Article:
Tuesday, June 18, 2013

the death of Aharon and Miriam

Why does the Torah need to tell us that Hor HaHar, the burial place of Aharon, was on the border of the land of Edom?  Rashi (20:23) explains that it was because Bnei Yisrael drew close to Edom that they lost Aharon.

All Bnei Yisrael did was ask Edom for passage through their lands, and since Edom did not grant permission, they were forced to circumnavigate their whole territory – what kind of contact was there that would cause the death of Aharon? 

The Shem m’Shmuel writes that the problem was the message sent to Edom (20:14), “Koh amar achicha Yisrael,” “This is what your brother Yisrael has to say…”  We are not brothers with Edom.  And while it is true that the navi Malachi says (1:3), “Ha’lo ach Eisav l’Ya’akov,” “Is not Eisav the brother of Ya’akov,” the navi is careful to use the name Yakaov, not the name Yisrael.  Biologically of course we are related to Eisav, but when we speak of ourselves as Yisrael, the name that alludes to our spiritual greatness, we need to recognize that we are alone and apart from all other people. 

Even though that message to Edom was sent by Moshe, and even though it was for the purpose of reminding Edom that as our brother they should have shared the burden of Egyptian slavery with us and therefore they owed us, there was still something wrong with it.

The Shem m’Shmuel does not spell out what the midah k’neged midah is here, so I just wanted to add my own two cents.  Aharon’s life work as a rodef shalom v’oheiv shalom was to increase achvah, brotherly love, within Klal Yisrael.  The use of the term “achicha,” brother, when speaking to a descendent of Eisav, proved that we did not fully appreciate what the value of true achvah is; we did not appreciate the value that Aharon dedicated his life to install in Klal Yisrael.  Therefore, Hashem took Aharon from us at that moment.

On another note, the episode of Mei Meriva gets so much attention in the meforshim that we almost forget that last week’s parsha tells us of Miriam’s death as well.  We know why Moshe and Aharon did not merit entering Eretz Yisrael; however, my wife pointed out, we are never told why Miriam died in the midbar.  Anyone have any ideas?

(Update: Here is an obscure Midrash quoted in the Torah Shleima that has an answer, but I am not sure what to make of it.)


  1. Why do we need suggestions? Wasn't Miriam about as old as Sarah when she died? We need an explanation why a 127 year old women didn't make it to 128? And if there is something to find meaning in, how about that "coincidence" in age?

    For that matter, I wondered about Moshe and Aharon as well. Moshe died at the promised 120 for any human (as per Bereishis 6:3). Aharon lived to 123, which according to Y-mi Shabbos, the number of times the tzibur answers "Hallelu-Kah" to Hallel. (Ben Asher doesn't have a single word "Hallelukah" in his Tehillim, so I assume the Y-mi didn't originally either.)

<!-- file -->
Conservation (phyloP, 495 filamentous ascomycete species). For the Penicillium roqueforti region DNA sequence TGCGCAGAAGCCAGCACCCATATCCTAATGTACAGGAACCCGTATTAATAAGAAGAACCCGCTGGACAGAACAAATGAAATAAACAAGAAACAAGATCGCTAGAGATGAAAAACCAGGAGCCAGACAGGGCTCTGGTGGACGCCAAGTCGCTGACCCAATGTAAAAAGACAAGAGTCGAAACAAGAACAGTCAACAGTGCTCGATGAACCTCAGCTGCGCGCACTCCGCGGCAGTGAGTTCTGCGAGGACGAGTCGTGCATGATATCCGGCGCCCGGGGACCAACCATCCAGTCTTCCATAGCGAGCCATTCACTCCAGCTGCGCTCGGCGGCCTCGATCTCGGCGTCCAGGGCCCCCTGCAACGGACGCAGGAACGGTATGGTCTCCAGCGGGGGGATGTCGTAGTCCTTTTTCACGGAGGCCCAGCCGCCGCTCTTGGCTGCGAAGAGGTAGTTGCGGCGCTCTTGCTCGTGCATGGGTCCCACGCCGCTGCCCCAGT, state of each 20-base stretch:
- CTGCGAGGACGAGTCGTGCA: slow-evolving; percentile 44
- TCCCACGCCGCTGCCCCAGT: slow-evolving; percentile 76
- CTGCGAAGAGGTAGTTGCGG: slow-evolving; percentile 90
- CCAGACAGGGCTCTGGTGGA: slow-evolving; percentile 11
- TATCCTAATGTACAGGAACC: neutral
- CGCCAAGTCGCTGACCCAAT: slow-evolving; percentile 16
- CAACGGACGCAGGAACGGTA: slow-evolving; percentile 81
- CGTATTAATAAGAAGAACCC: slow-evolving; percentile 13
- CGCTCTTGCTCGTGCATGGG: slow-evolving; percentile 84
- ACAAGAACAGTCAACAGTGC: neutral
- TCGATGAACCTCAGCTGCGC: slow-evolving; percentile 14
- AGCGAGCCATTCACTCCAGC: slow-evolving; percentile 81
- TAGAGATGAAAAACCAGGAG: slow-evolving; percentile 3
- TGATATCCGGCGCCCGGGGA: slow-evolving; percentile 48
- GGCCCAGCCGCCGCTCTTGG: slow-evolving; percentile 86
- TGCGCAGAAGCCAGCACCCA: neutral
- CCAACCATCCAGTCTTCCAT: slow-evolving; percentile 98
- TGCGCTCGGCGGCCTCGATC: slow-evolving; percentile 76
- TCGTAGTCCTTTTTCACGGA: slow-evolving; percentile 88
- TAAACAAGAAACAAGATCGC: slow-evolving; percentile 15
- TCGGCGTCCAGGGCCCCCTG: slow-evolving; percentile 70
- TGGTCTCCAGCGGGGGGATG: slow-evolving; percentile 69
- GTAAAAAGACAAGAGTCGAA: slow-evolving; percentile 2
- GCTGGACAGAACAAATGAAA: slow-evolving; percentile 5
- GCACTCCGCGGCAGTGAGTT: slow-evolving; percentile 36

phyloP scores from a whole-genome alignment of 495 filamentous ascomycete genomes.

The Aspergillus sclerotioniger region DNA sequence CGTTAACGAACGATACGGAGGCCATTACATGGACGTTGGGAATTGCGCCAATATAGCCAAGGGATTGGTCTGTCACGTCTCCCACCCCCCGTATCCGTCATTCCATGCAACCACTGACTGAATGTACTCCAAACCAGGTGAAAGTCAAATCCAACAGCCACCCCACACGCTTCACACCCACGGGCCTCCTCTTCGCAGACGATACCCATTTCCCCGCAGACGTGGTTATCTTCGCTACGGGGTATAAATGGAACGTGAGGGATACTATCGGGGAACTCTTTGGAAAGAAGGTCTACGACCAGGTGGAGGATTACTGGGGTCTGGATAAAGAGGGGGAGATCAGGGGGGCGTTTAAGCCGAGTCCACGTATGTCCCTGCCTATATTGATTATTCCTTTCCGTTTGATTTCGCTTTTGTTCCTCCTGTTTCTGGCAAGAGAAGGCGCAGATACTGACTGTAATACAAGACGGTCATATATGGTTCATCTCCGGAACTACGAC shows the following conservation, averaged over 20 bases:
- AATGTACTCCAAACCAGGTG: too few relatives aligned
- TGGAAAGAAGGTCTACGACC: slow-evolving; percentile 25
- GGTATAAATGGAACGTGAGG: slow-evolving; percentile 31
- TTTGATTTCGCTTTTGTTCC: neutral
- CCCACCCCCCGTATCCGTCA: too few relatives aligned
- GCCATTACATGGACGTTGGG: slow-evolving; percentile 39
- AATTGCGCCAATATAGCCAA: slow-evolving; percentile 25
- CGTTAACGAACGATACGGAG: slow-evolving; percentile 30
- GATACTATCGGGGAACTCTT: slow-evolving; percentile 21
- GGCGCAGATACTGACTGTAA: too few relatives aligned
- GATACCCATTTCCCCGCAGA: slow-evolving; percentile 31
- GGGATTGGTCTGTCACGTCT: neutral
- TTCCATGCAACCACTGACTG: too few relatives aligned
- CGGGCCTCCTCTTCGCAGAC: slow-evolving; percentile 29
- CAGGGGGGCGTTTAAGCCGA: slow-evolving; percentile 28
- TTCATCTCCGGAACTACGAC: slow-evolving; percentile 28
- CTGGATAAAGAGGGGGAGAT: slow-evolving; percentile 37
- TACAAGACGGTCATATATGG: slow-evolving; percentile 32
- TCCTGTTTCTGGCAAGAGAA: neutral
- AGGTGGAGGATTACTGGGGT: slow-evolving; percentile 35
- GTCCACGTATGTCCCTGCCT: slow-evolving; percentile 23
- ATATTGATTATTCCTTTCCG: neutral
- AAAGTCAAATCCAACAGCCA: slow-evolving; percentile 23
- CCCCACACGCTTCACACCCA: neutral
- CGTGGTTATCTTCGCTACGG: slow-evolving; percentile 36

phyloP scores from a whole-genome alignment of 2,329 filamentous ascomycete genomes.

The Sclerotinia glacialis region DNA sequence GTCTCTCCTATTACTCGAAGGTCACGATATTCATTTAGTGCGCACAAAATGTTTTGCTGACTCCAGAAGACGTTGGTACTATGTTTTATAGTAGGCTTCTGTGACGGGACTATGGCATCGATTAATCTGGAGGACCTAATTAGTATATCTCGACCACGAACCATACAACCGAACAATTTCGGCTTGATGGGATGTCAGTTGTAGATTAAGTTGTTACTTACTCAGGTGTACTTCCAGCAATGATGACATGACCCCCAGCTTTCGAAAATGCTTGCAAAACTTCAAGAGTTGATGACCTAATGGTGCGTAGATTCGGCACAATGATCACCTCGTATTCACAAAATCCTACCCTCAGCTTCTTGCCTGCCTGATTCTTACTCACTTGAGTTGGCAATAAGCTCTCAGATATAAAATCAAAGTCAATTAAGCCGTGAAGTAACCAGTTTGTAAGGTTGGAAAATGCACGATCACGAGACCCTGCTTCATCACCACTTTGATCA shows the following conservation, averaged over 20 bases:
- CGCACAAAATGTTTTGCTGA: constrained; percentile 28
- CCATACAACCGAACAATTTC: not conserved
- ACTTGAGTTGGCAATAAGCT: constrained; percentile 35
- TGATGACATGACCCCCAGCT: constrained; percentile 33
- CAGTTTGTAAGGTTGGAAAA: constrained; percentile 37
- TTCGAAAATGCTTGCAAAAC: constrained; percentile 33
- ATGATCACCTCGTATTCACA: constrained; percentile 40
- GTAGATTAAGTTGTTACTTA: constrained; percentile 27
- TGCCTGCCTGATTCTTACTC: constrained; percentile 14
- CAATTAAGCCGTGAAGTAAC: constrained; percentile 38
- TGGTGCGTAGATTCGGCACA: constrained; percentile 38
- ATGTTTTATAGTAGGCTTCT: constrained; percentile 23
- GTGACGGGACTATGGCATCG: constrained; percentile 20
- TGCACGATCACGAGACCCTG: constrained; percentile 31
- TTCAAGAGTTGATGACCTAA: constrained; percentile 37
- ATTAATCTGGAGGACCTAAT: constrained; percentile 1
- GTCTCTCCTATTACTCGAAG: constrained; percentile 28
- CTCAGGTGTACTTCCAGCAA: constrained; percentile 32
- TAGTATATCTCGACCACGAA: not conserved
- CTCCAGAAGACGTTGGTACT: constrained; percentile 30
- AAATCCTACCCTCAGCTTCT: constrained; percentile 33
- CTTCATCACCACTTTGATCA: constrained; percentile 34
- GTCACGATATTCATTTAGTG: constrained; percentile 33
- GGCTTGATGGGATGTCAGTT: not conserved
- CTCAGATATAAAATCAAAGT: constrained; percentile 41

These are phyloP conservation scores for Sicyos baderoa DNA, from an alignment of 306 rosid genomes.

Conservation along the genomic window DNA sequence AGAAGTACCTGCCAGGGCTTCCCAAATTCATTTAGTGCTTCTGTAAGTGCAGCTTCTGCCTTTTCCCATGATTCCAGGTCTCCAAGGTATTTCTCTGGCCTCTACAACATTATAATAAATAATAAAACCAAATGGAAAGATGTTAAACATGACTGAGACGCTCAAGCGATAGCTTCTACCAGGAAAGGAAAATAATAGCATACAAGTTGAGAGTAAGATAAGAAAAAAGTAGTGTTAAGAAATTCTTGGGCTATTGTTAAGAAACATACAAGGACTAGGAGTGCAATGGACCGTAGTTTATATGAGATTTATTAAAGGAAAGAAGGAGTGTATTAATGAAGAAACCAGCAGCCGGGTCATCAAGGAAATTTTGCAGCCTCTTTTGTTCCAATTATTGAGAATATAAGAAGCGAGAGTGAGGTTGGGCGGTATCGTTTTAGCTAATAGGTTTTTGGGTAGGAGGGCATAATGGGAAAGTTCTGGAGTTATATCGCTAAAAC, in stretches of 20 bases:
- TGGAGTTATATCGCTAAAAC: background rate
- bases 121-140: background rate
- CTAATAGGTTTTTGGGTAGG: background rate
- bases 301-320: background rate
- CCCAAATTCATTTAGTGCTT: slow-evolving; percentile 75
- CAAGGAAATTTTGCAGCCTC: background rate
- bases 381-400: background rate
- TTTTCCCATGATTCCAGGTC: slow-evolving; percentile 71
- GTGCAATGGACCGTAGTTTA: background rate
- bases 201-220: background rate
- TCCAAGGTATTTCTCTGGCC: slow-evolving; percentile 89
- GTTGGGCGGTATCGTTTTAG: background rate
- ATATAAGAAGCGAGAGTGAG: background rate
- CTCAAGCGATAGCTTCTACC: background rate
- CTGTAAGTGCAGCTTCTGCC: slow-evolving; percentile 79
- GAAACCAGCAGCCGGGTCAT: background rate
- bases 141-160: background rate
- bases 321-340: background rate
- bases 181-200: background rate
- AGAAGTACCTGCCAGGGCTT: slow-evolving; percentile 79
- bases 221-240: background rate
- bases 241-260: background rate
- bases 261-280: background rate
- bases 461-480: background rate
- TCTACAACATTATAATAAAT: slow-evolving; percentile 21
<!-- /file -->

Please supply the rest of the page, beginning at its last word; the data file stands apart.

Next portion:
Once the meraglim forced the entry to EY to beyond their normal lifespans, why is it perceived as an onesh, rather than the lack of a special neis, that HQBH didn't extend them?

    I realize this isn't a question on your blog post, but an exposition on why I don't understand that pasuq.

  2. 1. In Devarim 33:8, Rashi says אם משה אמר (במדבר כ, י) שמעו נא המורים, אהרן ומרים מה עשו. So at least he's pointing out the same question. Unfortunately, Rashi's point there is that the answer is unknowable.

    2. Right before Bnos Tzelafchad, Rashi (26:64) says ובאלה לא היה איש וגו': אבל על הנשים לא נגזרה גזרת המרגלים, לפי שהן היו מחבבות את הארץ. האנשים אומרים (במדבר יד ד) נתנה ראש ונשובה מצרימה, והנשים אומרות (במדבר כז, ד) תנה לנו אחוזה. and that's why this passuk is placed near the story of Benos Tzelafchad.

    So the women were not in the gezeira. But, as Micha says, that's not a reason for people to live forever! Still, Rashi finds it difficult to understand why Miriam did not live to enter Eretz Yisrael, despite her advanced age. I assume this is because either her Zechus should have enabled her to enter, or that the timing of her death so soon before they went in implied a special reason that she should not enter.

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  4. Note the wheels within wheels here. It was Miriam's death that lead to the scenario for Mei Merivah. In a sense, Miriam was a factor in Moshe being born, and a factor in his death. Zos chukas haTorah, indeed.

  5. Women. Can't live with 'em, can't live without 'em.

  6. It's very indirect, but it was Miriam's lashon ha'ra about Moshe that opened the door to more lashon ha'ra on the part of the meraglim about Eretz Yisrael (Rashi makes the point that they failed to learn the lesson from Miriam) and that sank everyone.

    google told me that Rav Frand has an approach to the question here:

  7. google is really a wonderful thing:


    #23 there. So it's an obscure Midrash that asks the question. I don't understand the first answer (that she had to die because the well vanished) because I thought the well vanishing was an effect of her death, not the cause. As for the second point, I am sure it will strike many as unfair.


  8. From Wiki:
    Midrash Esfah (Hebrew: מדרש אספה) is one of the smaller midrashim, which as yet is known only from a few excerpts in Yalḳuṭ and two citations in Sefer Raziel and Ha-Roḳeaḥ.

    Even granting that Medrashim should have some consistency, why would you think this kind of Medrash would fit in neatly?

  9. I have no problem if it contradicts other statements in Chazal. I have a problem in this case with the internal logic being used. That's a fair question on anything.